Opening Reception for Marty's Photo Exhibit at Cheekwood - June 11, 1999

"I can't remember a time in my life when a camera wasn't involved. When I was a kid, my uncle George Day had a portrait studio in Philadelphia, Mississippi where both Mom and Dad worked. He used me as a subject to try out new film.

My mom went on to be the 'queen of the mom shutterbugs.' She started taking pictures when she was in her teens and was more than ready for action when my sister came along. Her snapshots taught me the power and beauty of making time stand still with a camera. Her pictures were shot from the heart.

When I was 13 years old, I got a job in Nashville with Lester Flatt at the Grand Ole Opry. The Opry cast as well as the other people surrounding country music in those days were one big family. One day, a veteran remarked, 'I'd give anything if I'd just had a camera and a tape recorder when we worked shows with people like Hank Williams and Elvis.' This inspired me to ask my mom for a camera. In 1972, she gave me a camera for Christmas and I proceeded to terrorize anyone that ever played, sang or knew a country song.

Since then, my world has expanded. My musical family keeps growing and diversifying, but I still see everyone in black and white -- the pure tones that led me to the vision that every day is a family gathering, when all your friends are pilgrims." -- Marty Stuart

Cheekwood held the opening reception for Marty's photo exhibit on June 11. It was open to the public, so Mario and I attended. The main crowd was under a white tent where you could feast on free food and drink. Marty's exhibit is in a small room off to the side.

There are 30 photographs in the room, each captioned with words from Marty. He has such an incredible eye for capturing candid, one-of-a-kind, treasured moments from some of the greatest legends in country music and other walks of life. Luckily, the entire world will be able to enjoy these photos in the book Pilgrims: sinners, saints and prophets, due out September 1, 1999.

While Mario and I were viewing the photo exhibit, we realized Marty was following us as he was showing Tony Brown (president of MCA Records) every single photograph. They were followed about the room by a TV camera which was recording every word.

Marty's mom was viewing the exhibit when we arrived and we exchanged hellos. I don't think there are enough words to describe the pride Hilda Stuart feels over her son's successes in life. She is truly his biggest "booster" and, honestly, is the reason Marty is where he is today, sending Marty on the road at the age of 12 so he could play the music that he loves so much.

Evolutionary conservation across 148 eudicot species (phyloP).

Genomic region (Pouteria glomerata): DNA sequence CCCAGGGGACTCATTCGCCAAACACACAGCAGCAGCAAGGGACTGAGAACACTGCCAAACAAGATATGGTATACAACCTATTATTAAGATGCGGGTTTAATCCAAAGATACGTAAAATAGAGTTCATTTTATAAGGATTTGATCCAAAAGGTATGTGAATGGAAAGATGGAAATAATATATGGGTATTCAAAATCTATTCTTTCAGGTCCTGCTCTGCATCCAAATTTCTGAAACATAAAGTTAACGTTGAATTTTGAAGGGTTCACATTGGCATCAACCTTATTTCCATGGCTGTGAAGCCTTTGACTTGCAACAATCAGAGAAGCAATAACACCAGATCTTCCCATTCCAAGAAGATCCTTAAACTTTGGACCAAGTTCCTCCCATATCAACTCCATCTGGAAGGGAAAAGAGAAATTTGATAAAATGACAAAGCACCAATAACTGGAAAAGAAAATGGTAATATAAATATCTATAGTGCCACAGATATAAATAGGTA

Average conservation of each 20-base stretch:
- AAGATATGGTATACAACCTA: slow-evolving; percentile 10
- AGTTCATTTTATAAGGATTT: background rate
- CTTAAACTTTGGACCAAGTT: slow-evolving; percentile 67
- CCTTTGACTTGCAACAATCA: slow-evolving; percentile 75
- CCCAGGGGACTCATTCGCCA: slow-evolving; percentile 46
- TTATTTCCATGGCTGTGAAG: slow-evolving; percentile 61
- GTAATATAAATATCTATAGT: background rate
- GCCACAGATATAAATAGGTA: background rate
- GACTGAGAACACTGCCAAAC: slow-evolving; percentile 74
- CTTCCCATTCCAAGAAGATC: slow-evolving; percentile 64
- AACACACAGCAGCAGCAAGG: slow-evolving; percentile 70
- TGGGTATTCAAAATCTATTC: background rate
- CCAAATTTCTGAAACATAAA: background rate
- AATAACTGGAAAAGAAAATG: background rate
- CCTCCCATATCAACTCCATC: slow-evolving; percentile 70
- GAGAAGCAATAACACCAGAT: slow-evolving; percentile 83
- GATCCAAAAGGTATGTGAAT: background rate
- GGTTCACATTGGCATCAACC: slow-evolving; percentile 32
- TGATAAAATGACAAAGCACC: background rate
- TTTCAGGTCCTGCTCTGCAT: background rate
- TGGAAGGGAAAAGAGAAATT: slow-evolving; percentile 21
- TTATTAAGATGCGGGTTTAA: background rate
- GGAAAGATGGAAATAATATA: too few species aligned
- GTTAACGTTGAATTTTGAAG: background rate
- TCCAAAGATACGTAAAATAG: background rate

It was obvious Marty is extremely proud of this exhibit. He was more than happy to talk with everyone about the project. Here he's actually posing for Mario. He'd made the comment how he never dreamed any of his photographs would ever be hanging on a wall. It was just a hobby for him. This is actually his second photo exhibit. There will probably be many more to come as Marty has about as much chance of putting down a camera as he does a guitar. Marty had obviously spent a few days out in the sun. As you can see, his face is very tan.

In this picture, Marty is showing off a three-set photo display of Johnny Cash. The book will feature several photos of Johnny. Of course, the BEST one there was a picture of Johnny and an ostrich. The ostrich is looking dead straight at the camera. The picture is titled "Two Great Americans."

More and more people started coming into this small room. It became crowded and very hot! I was talking with Margie Sullivan and Shelby Jean Gootee while Mario took all these great pictures. I was not close enough to hear Marty describing any of the photos. (Maybe I need a private tour! Now, why didn't I think of that?)

How many people can you recognize in this photo? I asked Mario to get a picture of the crowd. First of all, Marty's manager, Bonnie Garner, is on the far right in the white shirt. The only other people I recognize is the group in the middle. Shelby Jean is in the hat with her back to the camera, that's ME in the horizontal-striped shirt and Margie Sullivan is on my left. Folks were dressed rather formal but most were dressed very casual. We knew Marty wasn't going to put on a suit and tie for this

As you can tell, Marty loves his mama. And here you can really see that tan! Marty really worked the crowd, shaking hands, talking. He actually acknowledged Mario when we first arrived and Mario was taking pictures. Me? Well, it takes me some time to finally get to Marty. He was walking all around the place and I spotted him several times but he wasn't anywhere close. I was talking to some people when I realized Marty was standing just a few feet away all by himself. I leaned around Margie Sullivan and said, "Hey Marty." I says, "Hey Sherry." So I walked over to him, got a hug and he says "I'm looking for my wife." I told him I hadn't seen her. He was going to make a short speech and wanted to wait until she got there--so things were running behind, timewise. We chatted a minute about the new album.

Rather than go on and on, here are the rest of the photographs. They show Marty working the crowd again, welcoming Connie when she arrived, giving his speech, talking with Bruce Hinton, Chairman of MCA Records, and working the crowd again. That was pretty much it until we got ready to leave and ran into Marty again. I asked him how he was going to survive his hectic Fan Fair schedule. He said, "I don't know my schedule for the week and I don't wanna know my schedule." Got to see Donna Lewis and Leslie Anne Rawlings and Jodee Stocki was there too. Met Ingrid who has promised to check out these pictures on the website. You might also like to read what Terri Smith, the curator of this exhibit, had to say about the process of choosing the photographs.

That's ME in the center.

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